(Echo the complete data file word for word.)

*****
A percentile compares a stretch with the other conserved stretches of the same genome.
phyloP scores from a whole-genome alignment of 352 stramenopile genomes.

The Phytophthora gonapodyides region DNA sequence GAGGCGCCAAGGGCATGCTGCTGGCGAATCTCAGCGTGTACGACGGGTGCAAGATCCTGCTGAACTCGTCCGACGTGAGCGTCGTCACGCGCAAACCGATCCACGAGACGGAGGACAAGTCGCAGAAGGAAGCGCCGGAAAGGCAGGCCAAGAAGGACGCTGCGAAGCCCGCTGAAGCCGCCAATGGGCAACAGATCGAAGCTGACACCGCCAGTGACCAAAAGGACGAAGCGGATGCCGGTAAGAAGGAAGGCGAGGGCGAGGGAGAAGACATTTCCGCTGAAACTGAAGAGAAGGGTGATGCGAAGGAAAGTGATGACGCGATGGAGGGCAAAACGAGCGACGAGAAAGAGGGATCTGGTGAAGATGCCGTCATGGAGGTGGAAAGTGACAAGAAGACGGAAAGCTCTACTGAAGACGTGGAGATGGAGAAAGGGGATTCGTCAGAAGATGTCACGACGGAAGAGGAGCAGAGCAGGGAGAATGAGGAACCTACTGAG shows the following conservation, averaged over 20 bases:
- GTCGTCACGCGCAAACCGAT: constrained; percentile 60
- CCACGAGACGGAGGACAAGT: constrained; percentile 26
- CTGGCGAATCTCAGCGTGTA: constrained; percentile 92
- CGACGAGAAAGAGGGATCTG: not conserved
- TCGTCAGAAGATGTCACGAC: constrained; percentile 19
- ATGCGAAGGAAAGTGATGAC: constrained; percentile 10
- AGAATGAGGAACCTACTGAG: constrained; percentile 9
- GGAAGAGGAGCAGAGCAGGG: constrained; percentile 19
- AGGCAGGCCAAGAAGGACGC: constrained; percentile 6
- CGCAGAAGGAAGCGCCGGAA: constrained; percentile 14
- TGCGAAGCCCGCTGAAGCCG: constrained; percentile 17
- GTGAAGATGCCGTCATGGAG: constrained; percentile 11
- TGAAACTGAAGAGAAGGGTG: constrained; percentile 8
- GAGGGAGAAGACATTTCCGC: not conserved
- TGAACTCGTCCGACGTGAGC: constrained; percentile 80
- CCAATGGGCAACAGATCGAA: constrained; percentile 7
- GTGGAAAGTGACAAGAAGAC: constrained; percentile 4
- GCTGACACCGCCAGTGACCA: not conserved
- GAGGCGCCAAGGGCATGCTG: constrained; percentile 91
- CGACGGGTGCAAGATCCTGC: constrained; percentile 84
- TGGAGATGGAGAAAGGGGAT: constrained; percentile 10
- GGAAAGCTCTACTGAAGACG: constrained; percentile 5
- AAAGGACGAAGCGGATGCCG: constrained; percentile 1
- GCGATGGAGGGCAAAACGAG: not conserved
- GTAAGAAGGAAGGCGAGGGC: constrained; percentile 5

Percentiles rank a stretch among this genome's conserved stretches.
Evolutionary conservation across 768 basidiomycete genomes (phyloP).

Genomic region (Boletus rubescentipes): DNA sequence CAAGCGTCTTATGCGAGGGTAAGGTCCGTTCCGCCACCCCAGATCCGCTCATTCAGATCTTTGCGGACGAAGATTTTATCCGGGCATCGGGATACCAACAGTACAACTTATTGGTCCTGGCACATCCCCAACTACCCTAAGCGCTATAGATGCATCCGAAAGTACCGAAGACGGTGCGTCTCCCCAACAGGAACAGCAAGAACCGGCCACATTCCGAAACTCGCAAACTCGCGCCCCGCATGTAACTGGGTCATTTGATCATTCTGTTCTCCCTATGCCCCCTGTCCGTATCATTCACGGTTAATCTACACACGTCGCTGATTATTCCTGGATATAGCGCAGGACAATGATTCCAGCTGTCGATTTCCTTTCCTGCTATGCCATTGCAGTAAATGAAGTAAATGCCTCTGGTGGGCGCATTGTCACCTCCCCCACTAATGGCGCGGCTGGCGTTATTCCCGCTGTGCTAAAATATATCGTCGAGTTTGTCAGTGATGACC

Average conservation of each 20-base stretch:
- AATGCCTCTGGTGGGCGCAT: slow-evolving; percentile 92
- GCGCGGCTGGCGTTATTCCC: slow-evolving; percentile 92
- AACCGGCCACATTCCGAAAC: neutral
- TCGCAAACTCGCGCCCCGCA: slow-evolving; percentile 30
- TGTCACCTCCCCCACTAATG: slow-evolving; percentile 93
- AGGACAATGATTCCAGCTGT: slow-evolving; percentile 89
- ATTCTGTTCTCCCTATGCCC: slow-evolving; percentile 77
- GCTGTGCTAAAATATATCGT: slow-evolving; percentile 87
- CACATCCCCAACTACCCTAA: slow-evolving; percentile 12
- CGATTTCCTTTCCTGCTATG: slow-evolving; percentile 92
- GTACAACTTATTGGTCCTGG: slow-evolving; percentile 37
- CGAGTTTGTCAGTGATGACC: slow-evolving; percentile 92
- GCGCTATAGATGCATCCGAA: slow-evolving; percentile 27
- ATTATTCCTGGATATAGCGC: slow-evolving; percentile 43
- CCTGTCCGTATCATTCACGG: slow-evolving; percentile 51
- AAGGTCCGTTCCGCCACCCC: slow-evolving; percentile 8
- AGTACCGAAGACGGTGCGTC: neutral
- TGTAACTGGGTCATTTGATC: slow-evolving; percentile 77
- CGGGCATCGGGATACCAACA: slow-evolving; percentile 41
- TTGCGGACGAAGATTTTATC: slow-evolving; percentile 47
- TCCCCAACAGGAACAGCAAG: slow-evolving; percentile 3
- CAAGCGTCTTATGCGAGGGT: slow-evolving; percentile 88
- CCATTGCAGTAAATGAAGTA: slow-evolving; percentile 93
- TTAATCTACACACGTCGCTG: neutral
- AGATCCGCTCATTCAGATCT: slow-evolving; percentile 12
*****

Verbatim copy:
A percentile compares a stretch with the other conserved stretches of the same genome.
phyloP scores from a whole-genome alignment of 352 stramenopile genomes.

The Phytophthora gonapodyides region DNA sequence GAGGCGCCAAGGGCATGCTGCTGGCGAATCTCAGCGTGTACGACGGGTGCAAGATCCTGCTGAACTCGTCCGACGTGAGCGTCGTCACGCGCAAACCGATCCACGAGACGGAGGACAAGTCGCAGAAGGAAGCGCCGGAAAGGCAGGCCAAGAAGGACGCTGCGAAGCCCGCTGAAGCCGCCAATGGGCAACAGATCGAAGCTGACACCGCCAGTGACCAAAAGGACGAAGCGGATGCCGGTAAGAAGGAAGGCGAGGGCGAGGGAGAAGACATTTCCGCTGAAACTGAAGAGAAGGGTGATGCGAAGGAAAGTGATGACGCGATGGAGGGCAAAACGAGCGACGAGAAAGAGGGATCTGGTGAAGATGCCGTCATGGAGGTGGAAAGTGACAAGAAGACGGAAAGCTCTACTGAAGACGTGGAGATGGAGAAAGGGGATTCGTCAGAAGATGTCACGACGGAAGAGGAGCAGAGCAGGGAGAATGAGGAACCTACTGAG shows the following conservation, averaged over 20 bases:
- GTCGTCACGCGCAAACCGAT: constrained; percentile 60
- CCACGAGACGGAGGACAAGT: constrained; percentile 26
- CTGGCGAATCTCAGCGTGTA: constrained; percentile 92
- CGACGAGAAAGAGGGATCTG: not conserved
- TCGTCAGAAGATGTCACGAC: constrained; percentile 19
- ATGCGAAGGAAAGTGATGAC: constrained; percentile 10
- AGAATGAGGAACCTACTGAG: constrained; percentile 9
- GGAAGAGGAGCAGAGCAGGG: constrained; percentile 19
- AGGCAGGCCAAGAAGGACGC: constrained; percentile 6
- CGCAGAAGGAAGCGCCGGAA: constrained; percentile 14
- TGCGAAGCCCGCTGAAGCCG: constrained; percentile 17
- GTGAAGATGCCGTCATGGAG: constrained; percentile 11
- TGAAACTGAAGAGAAGGGTG: constrained; percentile 8
- GAGGGAGAAGACATTTCCGC: not conserved
- TGAACTCGTCCGACGTGAGC: constrained; percentile 80
- CCAATGGGCAACAGATCGAA: constrained; percentile 7
- GTGGAAAGTGACAAGAAGAC: constrained; percentile 4
- GCTGACACCGCCAGTGACCA: not conserved
- GAGGCGCCAAGGGCATGCTG: constrained; percentile 91
- CGACGGGTGCAAGATCCTGC: constrained; percentile 84
- TGGAGATGGAGAAAGGGGAT: constrained; percentile 10
- GGAAAGCTCTACTGAAGACG: constrained; percentile 5
- AAAGGACGAAGCGGATGCCG: constrained; percentile 1
- GCGATGGAGGGCAAAACGAG: not conserved
- GTAAGAAGGAAGGCGAGGGC: constrained; percentile 5

Percentiles rank a stretch among this genome's conserved stretches.
Evolutionary conservation across 768 basidiomycete genomes (phyloP).

Genomic region (Boletus rubescentipes): DNA sequence CAAGCGTCTTATGCGAGGGTAAGGTCCGTTCCGCCACCCCAGATCCGCTCATTCAGATCTTTGCGGACGAAGATTTTATCCGGGCATCGGGATACCAACAGTACAACTTATTGGTCCTGGCACATCCCCAACTACCCTAAGCGCTATAGATGCATCCGAAAGTACCGAAGACGGTGCGTCTCCCCAACAGGAACAGCAAGAACCGGCCACATTCCGAAACTCGCAAACTCGCGCCCCGCATGTAACTGGGTCATTTGATCATTCTGTTCTCCCTATGCCCCCTGTCCGTATCATTCACGGTTAATCTACACACGTCGCTGATTATTCCTGGATATAGCGCAGGACAATGATTCCAGCTGTCGATTTCCTTTCCTGCTATGCCATTGCAGTAAATGAAGTAAATGCCTCTGGTGGGCGCATTGTCACCTCCCCCACTAATGGCGCGGCTGGCGTTATTCCCGCTGTGCTAAAATATATCGTCGAGTTTGTCAGTGATGACC

Average conservation of each 20-base stretch:
- AATGCCTCTGGTGGGCGCAT: slow-evolving; percentile 92
- GCGCGGCTGGCGTTATTCCC: slow-evolving; percentile 92
- AACCGGCCACATTCCGAAAC: neutral
- TCGCAAACTCGCGCCCCGCA: slow-evolving; percentile 30
- TGTCACCTCCCCCACTAATG: slow-evolving; percentile 93
- AGGACAATGATTCCAGCTGT: slow-evolving; percentile 89
- ATTCTGTTCTCCCTATGCCC: slow-evolving; percentile 77
- GCTGTGCTAAAATATATCGT: slow-evolving; percentile 87
- CACATCCCCAACTACCCTAA: slow-evolving; percentile 12
- CGATTTCCTTTCCTGCTATG: slow-evolving; percentile 92
- GTACAACTTATTGGTCCTGG: slow-evolving; percentile 37
- CGAGTTTGTCAGTGATGACC: slow-evolving; percentile 92
- GCGCTATAGATGCATCCGAA: slow-evolving; percentile 27
- ATTATTCCTGGATATAGCGC: slow-evolving; percentile 43
- CCTGTCCGTATCATTCACGG: slow-evolving; percentile 51
- AAGGTCCGTTCCGCCACCCC: slow-evolving; percentile 8
- AGTACCGAAGACGGTGCGTC: neutral
- TGTAACTGGGTCATTTGATC: slow-evolving; percentile 77
- CGGGCATCGGGATACCAACA: slow-evolving; percentile 41
- TTGCGGACGAAGATTTTATC: slow-evolving; percentile 47
- TCCCCAACAGGAACAGCAAG: slow-evolving; percentile 3
- CAAGCGTCTTATGCGAGGGT: slow-evolving; percentile 88
- CCATTGCAGTAAATGAAGTA: slow-evolving; percentile 93
- TTAATCTACACACGTCGCTG: neutral
- AGATCCGCTCATTCAGATCT: slow-evolving; percentile 12